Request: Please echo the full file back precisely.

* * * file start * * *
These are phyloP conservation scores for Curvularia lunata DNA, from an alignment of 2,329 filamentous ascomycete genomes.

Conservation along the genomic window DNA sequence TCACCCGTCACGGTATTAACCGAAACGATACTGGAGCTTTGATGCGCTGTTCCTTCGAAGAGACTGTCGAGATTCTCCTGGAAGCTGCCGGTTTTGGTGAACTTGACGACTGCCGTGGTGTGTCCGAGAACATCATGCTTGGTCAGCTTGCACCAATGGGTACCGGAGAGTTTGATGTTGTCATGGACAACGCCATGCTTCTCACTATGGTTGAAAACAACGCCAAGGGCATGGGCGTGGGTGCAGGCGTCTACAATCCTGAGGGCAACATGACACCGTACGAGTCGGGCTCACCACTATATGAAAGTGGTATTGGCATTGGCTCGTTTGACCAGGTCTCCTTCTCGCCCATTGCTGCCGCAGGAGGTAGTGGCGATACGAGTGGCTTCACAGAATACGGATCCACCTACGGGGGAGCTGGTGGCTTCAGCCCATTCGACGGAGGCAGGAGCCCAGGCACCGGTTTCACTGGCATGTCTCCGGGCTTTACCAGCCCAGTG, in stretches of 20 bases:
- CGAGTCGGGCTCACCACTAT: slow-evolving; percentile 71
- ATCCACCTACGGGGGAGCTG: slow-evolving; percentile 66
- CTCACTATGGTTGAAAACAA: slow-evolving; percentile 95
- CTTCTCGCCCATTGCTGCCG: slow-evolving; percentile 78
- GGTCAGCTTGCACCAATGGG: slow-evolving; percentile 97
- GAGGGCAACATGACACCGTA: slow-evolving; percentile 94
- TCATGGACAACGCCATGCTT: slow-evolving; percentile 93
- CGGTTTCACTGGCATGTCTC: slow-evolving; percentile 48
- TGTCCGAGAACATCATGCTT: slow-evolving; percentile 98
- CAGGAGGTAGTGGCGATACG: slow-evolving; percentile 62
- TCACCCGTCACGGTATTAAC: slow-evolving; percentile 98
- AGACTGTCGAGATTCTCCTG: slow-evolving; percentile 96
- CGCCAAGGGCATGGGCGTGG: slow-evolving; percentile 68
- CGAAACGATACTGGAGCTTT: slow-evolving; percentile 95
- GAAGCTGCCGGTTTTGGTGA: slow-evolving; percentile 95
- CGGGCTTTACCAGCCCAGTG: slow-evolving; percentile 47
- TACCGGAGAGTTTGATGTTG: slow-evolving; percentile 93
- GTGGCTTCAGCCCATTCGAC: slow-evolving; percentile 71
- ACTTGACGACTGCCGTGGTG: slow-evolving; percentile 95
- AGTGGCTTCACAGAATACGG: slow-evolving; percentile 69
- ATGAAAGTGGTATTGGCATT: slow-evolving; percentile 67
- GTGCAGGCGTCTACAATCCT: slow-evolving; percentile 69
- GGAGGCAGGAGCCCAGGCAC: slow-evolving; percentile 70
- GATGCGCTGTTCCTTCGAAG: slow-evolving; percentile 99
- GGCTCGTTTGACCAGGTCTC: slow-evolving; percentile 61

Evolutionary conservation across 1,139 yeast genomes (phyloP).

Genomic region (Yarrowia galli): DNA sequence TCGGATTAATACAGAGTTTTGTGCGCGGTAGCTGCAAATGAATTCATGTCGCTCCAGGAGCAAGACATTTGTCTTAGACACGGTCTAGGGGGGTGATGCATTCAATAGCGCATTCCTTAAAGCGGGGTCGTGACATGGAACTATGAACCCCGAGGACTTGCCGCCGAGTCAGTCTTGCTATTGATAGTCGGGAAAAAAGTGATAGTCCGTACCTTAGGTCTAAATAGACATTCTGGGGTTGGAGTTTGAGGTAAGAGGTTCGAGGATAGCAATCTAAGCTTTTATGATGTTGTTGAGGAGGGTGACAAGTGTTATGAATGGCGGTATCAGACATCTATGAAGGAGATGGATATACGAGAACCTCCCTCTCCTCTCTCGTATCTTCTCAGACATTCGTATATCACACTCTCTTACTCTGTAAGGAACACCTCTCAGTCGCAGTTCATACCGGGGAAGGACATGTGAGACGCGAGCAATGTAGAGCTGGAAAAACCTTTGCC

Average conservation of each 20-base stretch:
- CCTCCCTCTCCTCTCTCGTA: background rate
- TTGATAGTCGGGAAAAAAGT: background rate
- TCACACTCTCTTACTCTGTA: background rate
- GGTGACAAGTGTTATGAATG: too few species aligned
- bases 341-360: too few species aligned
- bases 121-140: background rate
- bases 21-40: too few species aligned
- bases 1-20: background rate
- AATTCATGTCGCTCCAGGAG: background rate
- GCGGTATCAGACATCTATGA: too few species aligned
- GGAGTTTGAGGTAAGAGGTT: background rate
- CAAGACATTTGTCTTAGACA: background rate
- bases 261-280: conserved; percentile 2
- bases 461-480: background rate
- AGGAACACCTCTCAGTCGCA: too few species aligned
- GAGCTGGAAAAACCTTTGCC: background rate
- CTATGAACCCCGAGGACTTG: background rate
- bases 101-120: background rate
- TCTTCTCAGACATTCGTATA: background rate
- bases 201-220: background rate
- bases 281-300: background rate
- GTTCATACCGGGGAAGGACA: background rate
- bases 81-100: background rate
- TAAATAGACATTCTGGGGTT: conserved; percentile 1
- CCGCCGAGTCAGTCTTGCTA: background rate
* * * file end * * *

These are phyloP conservation scores for Curvularia lunata DNA, from an alignment of 2,329 filamentous ascomycete genomes.

Conservation along the genomic window DNA sequence TCACCCGTCACGGTATTAACCGAAACGATACTGGAGCTTTGATGCGCTGTTCCTTCGAAGAGACTGTCGAGATTCTCCTGGAAGCTGCCGGTTTTGGTGAACTTGACGACTGCCGTGGTGTGTCCGAGAACATCATGCTTGGTCAGCTTGCACCAATGGGTACCGGAGAGTTTGATGTTGTCATGGACAACGCCATGCTTCTCACTATGGTTGAAAACAACGCCAAGGGCATGGGCGTGGGTGCAGGCGTCTACAATCCTGAGGGCAACATGACACCGTACGAGTCGGGCTCACCACTATATGAAAGTGGTATTGGCATTGGCTCGTTTGACCAGGTCTCCTTCTCGCCCATTGCTGCCGCAGGAGGTAGTGGCGATACGAGTGGCTTCACAGAATACGGATCCACCTACGGGGGAGCTGGTGGCTTCAGCCCATTCGACGGAGGCAGGAGCCCAGGCACCGGTTTCACTGGCATGTCTCCGGGCTTTACCAGCCCAGTG, in stretches of 20 bases:
- CGAGTCGGGCTCACCACTAT: slow-evolving; percentile 71
- ATCCACCTACGGGGGAGCTG: slow-evolving; percentile 66
- CTCACTATGGTTGAAAACAA: slow-evolving; percentile 95
- CTTCTCGCCCATTGCTGCCG: slow-evolving; percentile 78
- GGTCAGCTTGCACCAATGGG: slow-evolving; percentile 97
- GAGGGCAACATGACACCGTA: slow-evolving; percentile 94
- TCATGGACAACGCCATGCTT: slow-evolving; percentile 93
- CGGTTTCACTGGCATGTCTC: slow-evolving; percentile 48
- TGTCCGAGAACATCATGCTT: slow-evolving; percentile 98
- CAGGAGGTAGTGGCGATACG: slow-evolving; percentile 62
- TCACCCGTCACGGTATTAAC: slow-evolving; percentile 98
- AGACTGTCGAGATTCTCCTG: slow-evolving; percentile 96
- CGCCAAGGGCATGGGCGTGG: slow-evolving; percentile 68
- CGAAACGATACTGGAGCTTT: slow-evolving; percentile 95
- GAAGCTGCCGGTTTTGGTGA: slow-evolving; percentile 95
- CGGGCTTTACCAGCCCAGTG: slow-evolving; percentile 47
- TACCGGAGAGTTTGATGTTG: slow-evolving; percentile 93
- GTGGCTTCAGCCCATTCGAC: slow-evolving; percentile 71
- ACTTGACGACTGCCGTGGTG: slow-evolving; percentile 95
- AGTGGCTTCACAGAATACGG: slow-evolving; percentile 69
- ATGAAAGTGGTATTGGCATT: slow-evolving; percentile 67
- GTGCAGGCGTCTACAATCCT: slow-evolving; percentile 69
- GGAGGCAGGAGCCCAGGCAC: slow-evolving; percentile 70
- GATGCGCTGTTCCTTCGAAG: slow-evolving; percentile 99
- GGCTCGTTTGACCAGGTCTC: slow-evolving; percentile 61

Evolutionary conservation across 1,139 yeast genomes (phyloP).

Genomic region (Yarrowia galli): DNA sequence TCGGATTAATACAGAGTTTTGTGCGCGGTAGCTGCAAATGAATTCATGTCGCTCCAGGAGCAAGACATTTGTCTTAGACACGGTCTAGGGGGGTGATGCATTCAATAGCGCATTCCTTAAAGCGGGGTCGTGACATGGAACTATGAACCCCGAGGACTTGCCGCCGAGTCAGTCTTGCTATTGATAGTCGGGAAAAAAGTGATAGTCCGTACCTTAGGTCTAAATAGACATTCTGGGGTTGGAGTTTGAGGTAAGAGGTTCGAGGATAGCAATCTAAGCTTTTATGATGTTGTTGAGGAGGGTGACAAGTGTTATGAATGGCGGTATCAGACATCTATGAAGGAGATGGATATACGAGAACCTCCCTCTCCTCTCTCGTATCTTCTCAGACATTCGTATATCACACTCTCTTACTCTGTAAGGAACACCTCTCAGTCGCAGTTCATACCGGGGAAGGACATGTGAGACGCGAGCAATGTAGAGCTGGAAAAACCTTTGCC

Average conservation of each 20-base stretch:
- CCTCCCTCTCCTCTCTCGTA: background rate
- TTGATAGTCGGGAAAAAAGT: background rate
- TCACACTCTCTTACTCTGTA: background rate
- GGTGACAAGTGTTATGAATG: too few species aligned
- bases 341-360: too few species aligned
- bases 121-140: background rate
- bases 21-40: too few species aligned
- bases 1-20: background rate
- AATTCATGTCGCTCCAGGAG: background rate
- GCGGTATCAGACATCTATGA: too few species aligned
- GGAGTTTGAGGTAAGAGGTT: background rate
- CAAGACATTTGTCTTAGACA: background rate
- bases 261-280: conserved; percentile 2
- bases 461-480: background rate
- AGGAACACCTCTCAGTCGCA: too few species aligned
- GAGCTGGAAAAACCTTTGCC: background rate
- CTATGAACCCCGAGGACTTG: background rate
- bases 101-120: background rate
- TCTTCTCAGACATTCGTATA: background rate
- bases 201-220: background rate
- bases 281-300: background rate
- GTTCATACCGGGGAAGGACA: background rate
- bases 81-100: background rate
- TAAATAGACATTCTGGGGTT: conserved; percentile 1
- CCGCCGAGTCAGTCTTGCTA: background rate